Maori tourism operators say they are poised to take advantage of a worldwide trend of visitors wanting to have experiences and cultural activities, instead of looking at buildings and going shopping.
A Maori Tourism Trade Day was held in Auckland yesterday targeting in-bound tour operators.
Acting chair of the Maori Tourism Board, Dale Stephens said the relaunch of Tourism New Zealand's "100% Pure" campaign incorporated the Maori story.
"The type of activities that people can get involved in when they come to New Zealand is not just about getting on a bus and looking at our beautiful scenery, but it is actually getting out of the bus, meeting some people and getting involving themselves in fishing, nature walks that includes stories about the past from our tupuna and how the country developed, so these are the things that people are really engaging in now."
Mr Stephens said that while there is still a role for cultural performance to entertain tourists, the emphasis was more on getting involved and for tourists trying things for themselves.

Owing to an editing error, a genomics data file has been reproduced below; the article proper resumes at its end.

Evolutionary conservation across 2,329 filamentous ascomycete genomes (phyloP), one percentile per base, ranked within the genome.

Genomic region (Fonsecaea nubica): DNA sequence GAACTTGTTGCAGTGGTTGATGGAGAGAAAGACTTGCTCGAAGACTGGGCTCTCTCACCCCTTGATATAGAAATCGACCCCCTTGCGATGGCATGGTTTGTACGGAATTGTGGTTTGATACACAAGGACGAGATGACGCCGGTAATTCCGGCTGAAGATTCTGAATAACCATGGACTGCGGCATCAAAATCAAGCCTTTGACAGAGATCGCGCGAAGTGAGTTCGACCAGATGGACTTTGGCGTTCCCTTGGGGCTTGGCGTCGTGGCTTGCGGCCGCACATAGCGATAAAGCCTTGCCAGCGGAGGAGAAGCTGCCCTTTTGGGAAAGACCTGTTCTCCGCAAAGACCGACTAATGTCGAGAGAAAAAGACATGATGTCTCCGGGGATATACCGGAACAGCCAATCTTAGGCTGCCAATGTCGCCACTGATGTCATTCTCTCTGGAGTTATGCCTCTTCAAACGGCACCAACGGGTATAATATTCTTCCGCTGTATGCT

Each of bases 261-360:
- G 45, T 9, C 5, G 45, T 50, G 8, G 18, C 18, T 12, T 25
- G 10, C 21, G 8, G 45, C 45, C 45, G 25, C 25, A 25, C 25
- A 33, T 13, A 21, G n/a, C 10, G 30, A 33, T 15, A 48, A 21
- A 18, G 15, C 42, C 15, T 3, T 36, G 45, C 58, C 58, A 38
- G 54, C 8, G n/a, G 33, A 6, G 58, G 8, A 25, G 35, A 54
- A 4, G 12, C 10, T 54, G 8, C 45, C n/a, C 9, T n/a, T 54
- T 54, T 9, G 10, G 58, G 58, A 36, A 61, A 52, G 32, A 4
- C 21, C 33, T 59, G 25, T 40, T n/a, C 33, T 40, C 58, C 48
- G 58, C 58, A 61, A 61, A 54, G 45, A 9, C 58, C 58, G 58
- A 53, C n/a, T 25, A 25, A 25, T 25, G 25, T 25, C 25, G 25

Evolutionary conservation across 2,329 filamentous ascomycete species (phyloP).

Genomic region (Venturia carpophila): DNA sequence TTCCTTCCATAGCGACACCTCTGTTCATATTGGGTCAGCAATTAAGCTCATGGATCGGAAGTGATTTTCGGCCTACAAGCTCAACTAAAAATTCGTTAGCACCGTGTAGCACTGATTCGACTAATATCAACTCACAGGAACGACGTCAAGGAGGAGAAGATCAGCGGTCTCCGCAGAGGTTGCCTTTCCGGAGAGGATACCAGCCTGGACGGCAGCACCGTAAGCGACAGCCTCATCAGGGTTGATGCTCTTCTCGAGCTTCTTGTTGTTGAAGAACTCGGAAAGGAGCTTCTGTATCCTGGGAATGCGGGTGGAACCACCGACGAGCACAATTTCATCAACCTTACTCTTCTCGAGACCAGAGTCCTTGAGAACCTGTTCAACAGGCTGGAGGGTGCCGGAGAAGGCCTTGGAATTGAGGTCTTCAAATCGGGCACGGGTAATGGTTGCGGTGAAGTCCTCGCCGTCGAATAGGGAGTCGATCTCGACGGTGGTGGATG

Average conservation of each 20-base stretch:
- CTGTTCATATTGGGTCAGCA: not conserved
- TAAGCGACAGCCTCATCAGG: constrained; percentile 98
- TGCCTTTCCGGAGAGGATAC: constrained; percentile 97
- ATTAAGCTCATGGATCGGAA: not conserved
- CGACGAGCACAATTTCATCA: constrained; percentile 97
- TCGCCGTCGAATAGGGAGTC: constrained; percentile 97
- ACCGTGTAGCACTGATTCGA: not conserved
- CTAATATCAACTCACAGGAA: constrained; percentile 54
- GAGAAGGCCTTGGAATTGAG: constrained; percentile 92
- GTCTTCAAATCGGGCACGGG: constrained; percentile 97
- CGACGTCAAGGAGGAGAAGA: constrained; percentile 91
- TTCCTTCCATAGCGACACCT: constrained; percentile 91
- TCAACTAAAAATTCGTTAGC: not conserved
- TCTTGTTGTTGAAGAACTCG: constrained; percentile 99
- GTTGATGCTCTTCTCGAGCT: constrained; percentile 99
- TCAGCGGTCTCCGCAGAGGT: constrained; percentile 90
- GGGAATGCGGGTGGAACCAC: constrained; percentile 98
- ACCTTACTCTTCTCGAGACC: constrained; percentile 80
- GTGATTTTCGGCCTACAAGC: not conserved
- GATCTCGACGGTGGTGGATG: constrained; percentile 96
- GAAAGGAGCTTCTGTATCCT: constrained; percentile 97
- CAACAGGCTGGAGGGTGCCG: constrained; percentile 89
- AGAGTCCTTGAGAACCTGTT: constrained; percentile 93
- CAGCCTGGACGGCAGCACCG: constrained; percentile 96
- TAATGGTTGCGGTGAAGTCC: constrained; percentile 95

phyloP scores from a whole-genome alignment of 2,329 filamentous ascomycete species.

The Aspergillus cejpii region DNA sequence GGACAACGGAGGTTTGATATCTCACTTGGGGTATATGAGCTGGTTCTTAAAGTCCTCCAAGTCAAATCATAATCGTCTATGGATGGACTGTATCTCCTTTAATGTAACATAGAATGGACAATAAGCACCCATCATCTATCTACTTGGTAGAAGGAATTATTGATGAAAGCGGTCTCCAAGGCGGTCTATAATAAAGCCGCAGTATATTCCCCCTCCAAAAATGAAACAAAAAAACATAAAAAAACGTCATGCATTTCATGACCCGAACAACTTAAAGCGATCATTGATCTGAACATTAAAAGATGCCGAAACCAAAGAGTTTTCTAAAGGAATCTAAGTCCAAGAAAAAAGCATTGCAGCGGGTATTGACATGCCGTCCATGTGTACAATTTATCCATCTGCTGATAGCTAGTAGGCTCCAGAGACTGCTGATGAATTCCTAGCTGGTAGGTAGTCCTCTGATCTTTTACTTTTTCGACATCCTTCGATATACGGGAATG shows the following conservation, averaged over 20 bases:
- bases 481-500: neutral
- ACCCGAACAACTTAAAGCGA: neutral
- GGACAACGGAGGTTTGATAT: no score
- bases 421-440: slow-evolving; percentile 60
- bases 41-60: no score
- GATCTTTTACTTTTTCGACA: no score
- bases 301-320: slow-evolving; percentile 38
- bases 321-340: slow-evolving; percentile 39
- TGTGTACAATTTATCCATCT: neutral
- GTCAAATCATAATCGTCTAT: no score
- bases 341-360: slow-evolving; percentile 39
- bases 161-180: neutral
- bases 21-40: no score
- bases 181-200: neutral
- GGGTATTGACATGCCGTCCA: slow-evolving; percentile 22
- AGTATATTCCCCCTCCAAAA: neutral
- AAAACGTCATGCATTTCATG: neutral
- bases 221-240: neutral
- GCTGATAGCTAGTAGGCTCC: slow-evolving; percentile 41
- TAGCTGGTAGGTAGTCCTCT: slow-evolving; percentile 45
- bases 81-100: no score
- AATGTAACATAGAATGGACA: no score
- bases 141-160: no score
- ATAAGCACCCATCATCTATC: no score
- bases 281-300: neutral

"Very clearly that is an entertaining part of the experience, but it is more now a slice of life, slice of history and seeing how that is meshed in with our environment."
Mr Stephens said tourism operators in this country were targeting the baby-boom generation who have more disposable income and more time to spend in New Zealand.
He said it is estimated that the baby-boom generation worldwide is worth $2 trillion.
"We think between now and 2020 there is about $1.6 billion dollars that will be available that we will very much be geared up for to market to, to attract that money to New Zealand."
Mr Stephens said there was no conflict between what Maori tourism operator had on offer and that from other tourist ventures. In fact he saw it as complementary.
Mr Stephens said Maori tourism operations range from a two person business through to big operators like Ngai Tahu Tourism.
"The great thing about Maori is they are very keen to help each other, so Ngai Tahu Tourism have been sitting down with start-up businesses and giving them the best advice they can on how they can make their way in the industry."
Mr Stephens said Maori tourism was on a very steep growth path at the moment.
"The economy is in good shape. Worldwide there are people wanting to travel. The forecast for tourism in this country is very positive indeed," he said.